Definition of Beta in Finance

A measure of the volatility, or systematic risk, of a security or a portfolio in comparison to the market as a whole.

Beta is a measure of a stock's volatility in relation to the market. By definition, the market has a beta of 1.0, and individual stocks are ranked according to how much they deviate from the market. A stock that swings more than the market over time has a beta above 1.0. If a stock moves less than the market, the stock's beta is less than 1.0. High-beta stocks are supposed to be riskier but provide a potential for higher returns; low-beta stocks pose less risk but also lower returns.

Many utilities stocks have a beta of less than 1. Conversely, most hi-tech Nasdaq-based stocks have a beta greater than 1, offering the possibility of a higher rate of return but also posing more risk.

Advantages of Beta

To followers of CAPM, beta is a useful measure. A stock's price variability is important to consider when assessing risk. Indeed, if you think about risk as the possibility of a stock losing its value, beta has appeal as a proxy for risk.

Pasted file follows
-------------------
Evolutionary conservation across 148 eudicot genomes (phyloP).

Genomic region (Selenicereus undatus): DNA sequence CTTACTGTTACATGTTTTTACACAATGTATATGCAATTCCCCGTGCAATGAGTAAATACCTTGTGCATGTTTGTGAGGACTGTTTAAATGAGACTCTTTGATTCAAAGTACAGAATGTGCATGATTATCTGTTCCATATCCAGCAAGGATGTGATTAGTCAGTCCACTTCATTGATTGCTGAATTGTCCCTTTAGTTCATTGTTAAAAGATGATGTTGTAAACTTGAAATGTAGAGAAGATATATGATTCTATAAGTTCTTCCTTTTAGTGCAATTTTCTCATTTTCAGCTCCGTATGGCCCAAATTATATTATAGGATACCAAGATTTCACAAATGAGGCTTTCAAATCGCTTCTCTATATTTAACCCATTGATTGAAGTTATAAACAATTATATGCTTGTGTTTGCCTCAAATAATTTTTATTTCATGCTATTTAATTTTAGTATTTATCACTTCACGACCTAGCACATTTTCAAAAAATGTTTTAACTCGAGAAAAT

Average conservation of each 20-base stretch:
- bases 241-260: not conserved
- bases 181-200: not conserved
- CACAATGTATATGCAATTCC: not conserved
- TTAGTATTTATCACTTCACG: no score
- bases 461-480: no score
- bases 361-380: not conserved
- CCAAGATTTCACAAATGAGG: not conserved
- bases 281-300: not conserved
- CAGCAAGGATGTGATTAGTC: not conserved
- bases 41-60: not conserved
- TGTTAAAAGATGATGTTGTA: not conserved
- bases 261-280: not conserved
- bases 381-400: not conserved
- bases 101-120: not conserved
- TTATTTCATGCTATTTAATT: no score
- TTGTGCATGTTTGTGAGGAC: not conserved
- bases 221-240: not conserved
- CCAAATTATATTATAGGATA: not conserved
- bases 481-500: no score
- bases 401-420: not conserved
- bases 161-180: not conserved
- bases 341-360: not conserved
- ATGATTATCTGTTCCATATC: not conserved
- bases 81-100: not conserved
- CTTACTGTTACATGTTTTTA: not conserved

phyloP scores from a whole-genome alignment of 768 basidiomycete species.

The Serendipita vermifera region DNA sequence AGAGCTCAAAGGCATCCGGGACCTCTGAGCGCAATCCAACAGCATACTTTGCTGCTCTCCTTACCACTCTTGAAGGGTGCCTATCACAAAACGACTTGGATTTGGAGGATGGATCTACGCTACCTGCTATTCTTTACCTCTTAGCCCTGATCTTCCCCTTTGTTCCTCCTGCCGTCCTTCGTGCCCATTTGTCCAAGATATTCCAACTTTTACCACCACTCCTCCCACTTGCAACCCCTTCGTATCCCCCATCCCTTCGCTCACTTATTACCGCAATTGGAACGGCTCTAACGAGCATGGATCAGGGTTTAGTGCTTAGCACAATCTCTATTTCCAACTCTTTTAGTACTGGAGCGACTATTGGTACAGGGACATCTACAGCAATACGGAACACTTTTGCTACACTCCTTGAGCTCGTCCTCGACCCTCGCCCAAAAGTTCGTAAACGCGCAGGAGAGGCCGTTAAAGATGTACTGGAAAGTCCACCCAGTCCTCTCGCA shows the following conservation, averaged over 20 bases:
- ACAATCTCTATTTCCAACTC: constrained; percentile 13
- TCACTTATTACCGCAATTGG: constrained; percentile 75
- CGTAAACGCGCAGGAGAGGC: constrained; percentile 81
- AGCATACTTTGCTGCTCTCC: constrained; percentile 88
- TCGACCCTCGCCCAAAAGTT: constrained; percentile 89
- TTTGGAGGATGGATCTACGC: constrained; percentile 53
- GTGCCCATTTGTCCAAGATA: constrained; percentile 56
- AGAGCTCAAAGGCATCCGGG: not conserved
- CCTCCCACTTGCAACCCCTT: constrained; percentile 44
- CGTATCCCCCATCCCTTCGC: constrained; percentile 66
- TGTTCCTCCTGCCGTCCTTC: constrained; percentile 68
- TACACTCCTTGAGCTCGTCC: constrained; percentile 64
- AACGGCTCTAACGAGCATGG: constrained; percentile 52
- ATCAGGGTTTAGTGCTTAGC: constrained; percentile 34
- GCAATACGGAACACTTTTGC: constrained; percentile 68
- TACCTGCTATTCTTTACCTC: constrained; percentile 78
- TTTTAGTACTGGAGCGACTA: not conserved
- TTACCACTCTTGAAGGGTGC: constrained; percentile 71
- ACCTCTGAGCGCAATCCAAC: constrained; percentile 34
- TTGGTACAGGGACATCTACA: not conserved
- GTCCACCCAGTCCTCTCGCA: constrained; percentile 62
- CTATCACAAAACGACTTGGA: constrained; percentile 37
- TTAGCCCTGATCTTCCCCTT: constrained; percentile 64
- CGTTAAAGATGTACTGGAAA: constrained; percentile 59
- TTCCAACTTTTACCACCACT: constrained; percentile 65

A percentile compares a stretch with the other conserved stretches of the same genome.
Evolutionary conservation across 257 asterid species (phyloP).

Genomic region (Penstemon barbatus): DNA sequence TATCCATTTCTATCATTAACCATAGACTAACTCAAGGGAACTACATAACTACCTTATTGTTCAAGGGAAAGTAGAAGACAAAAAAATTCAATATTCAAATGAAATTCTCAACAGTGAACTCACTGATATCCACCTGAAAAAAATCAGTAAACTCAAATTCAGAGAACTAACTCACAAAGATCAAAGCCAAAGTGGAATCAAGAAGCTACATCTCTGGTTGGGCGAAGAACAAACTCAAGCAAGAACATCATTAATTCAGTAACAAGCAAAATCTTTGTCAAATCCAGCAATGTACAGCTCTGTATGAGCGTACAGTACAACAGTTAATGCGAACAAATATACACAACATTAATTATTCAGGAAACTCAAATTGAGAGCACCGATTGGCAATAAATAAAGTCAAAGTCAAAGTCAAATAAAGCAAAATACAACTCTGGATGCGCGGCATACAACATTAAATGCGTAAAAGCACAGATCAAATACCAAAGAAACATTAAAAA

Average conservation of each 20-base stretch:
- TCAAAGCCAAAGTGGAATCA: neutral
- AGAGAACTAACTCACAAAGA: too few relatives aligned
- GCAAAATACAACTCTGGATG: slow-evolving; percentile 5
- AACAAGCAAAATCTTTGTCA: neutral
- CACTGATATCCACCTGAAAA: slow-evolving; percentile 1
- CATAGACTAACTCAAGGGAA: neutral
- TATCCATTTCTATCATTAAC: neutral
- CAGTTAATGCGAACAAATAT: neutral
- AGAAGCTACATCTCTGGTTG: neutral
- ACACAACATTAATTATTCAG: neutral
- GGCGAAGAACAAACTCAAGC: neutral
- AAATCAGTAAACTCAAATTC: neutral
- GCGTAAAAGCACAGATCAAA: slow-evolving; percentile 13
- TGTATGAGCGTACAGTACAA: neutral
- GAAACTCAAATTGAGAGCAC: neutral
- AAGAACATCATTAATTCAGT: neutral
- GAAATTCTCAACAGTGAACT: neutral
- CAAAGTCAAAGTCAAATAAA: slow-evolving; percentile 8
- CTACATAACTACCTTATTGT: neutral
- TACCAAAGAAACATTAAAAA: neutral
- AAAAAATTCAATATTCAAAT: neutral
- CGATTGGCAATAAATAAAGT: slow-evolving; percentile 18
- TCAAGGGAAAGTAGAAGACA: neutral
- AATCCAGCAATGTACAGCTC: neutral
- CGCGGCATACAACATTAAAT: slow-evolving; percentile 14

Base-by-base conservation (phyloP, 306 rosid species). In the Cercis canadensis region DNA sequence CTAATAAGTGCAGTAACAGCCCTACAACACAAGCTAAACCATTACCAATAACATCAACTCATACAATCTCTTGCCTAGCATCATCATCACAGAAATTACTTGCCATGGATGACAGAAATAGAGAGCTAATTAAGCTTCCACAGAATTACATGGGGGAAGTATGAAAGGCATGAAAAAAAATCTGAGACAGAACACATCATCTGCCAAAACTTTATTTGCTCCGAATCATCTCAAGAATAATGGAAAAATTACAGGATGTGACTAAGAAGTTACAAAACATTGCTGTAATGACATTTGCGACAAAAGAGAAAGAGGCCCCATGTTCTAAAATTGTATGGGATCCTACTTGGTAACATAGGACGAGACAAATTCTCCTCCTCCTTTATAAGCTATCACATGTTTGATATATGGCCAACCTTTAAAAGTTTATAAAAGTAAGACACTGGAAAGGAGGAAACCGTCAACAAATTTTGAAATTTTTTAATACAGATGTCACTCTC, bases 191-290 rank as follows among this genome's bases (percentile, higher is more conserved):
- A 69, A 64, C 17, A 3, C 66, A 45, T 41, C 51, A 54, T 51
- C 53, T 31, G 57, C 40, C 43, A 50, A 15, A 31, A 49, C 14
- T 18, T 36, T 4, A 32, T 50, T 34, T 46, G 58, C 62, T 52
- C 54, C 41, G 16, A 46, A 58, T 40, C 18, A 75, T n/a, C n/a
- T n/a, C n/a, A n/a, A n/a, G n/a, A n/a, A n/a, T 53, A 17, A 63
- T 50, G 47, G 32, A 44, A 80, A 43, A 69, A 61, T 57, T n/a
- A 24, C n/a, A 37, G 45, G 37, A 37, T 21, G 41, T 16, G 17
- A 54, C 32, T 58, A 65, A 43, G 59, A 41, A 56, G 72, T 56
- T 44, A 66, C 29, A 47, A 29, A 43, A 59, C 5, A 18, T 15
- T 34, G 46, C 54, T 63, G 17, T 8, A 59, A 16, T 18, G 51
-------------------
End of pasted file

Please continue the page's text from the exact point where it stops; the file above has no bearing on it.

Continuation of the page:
Intuitively, it makes plenty of sense. Think of an early-stage technology stock with a price that bounces up and down more than the market. It's hard not to think that stock will be riskier than, say, a safe-haven utility industry stock with a low beta.
Besides, beta offers a clear, quantifiable measure, which makes it easy to work with. Sure, there are variations on beta depending on things such as the market index used and the time period measured, but broadly speaking, the notion of beta is fairly straightforward to understand. It's a convenient measure that can be used to calculate the costs of equity used in a valuation method that discounts cash flows.

Disadvantages of Beta

If you are investing in a stock's fundamentals, beta has plenty of shortcomings.
For starters, beta doesn't incorporate new information. Consider the electrical utility company American Electric Power (AEP). Historically, AEP has been considered a defensive stock with a low beta. But when it entered the merchant energy business and assumed high debt levels, AEP's historic beta no longer captured the substantial risks the company took on. At the same time, many technology stocks, such as Google, are so new to the market they have insufficient price history to establish a reliable beta.
Another troubling factor is that past price movements are very poor predictors of the future. Betas are merely rear-view mirrors, reflecting very little of what lies ahead.
Furthermore, the beta measure on a single stock tends to flip around over time, which makes it unreliable. Granted, for traders looking to buy and sell stocks within short time periods, beta is a fairly good risk metric. But for investors with long-term horizons, it's less useful.

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